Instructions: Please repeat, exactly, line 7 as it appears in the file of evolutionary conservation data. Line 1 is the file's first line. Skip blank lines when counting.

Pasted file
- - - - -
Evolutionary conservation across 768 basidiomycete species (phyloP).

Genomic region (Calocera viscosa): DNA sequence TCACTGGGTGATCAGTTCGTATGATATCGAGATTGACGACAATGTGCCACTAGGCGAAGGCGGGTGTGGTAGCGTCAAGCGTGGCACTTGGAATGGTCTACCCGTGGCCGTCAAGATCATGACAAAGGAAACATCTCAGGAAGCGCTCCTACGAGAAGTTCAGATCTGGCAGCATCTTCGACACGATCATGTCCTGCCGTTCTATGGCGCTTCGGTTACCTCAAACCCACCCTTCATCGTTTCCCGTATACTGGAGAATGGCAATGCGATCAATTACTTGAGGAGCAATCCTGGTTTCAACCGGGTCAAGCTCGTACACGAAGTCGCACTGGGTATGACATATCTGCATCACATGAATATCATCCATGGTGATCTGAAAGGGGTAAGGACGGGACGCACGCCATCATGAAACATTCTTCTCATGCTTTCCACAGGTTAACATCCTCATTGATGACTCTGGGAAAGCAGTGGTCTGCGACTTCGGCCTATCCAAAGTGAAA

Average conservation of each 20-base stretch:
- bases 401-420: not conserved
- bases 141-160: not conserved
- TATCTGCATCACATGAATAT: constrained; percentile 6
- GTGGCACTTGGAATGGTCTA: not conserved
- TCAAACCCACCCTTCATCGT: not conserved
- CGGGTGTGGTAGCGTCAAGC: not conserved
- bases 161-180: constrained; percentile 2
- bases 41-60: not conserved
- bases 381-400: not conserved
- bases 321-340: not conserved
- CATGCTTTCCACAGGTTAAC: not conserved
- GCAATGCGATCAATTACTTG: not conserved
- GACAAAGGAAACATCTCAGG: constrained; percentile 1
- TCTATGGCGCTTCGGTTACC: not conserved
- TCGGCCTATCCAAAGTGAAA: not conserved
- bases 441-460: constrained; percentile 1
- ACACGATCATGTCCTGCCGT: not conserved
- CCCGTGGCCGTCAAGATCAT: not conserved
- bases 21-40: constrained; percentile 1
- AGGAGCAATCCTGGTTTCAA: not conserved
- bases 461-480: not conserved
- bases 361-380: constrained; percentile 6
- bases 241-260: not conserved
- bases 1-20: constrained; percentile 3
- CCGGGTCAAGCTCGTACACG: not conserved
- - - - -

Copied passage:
- GTGGCACTTGGAATGGTCTA: not conserved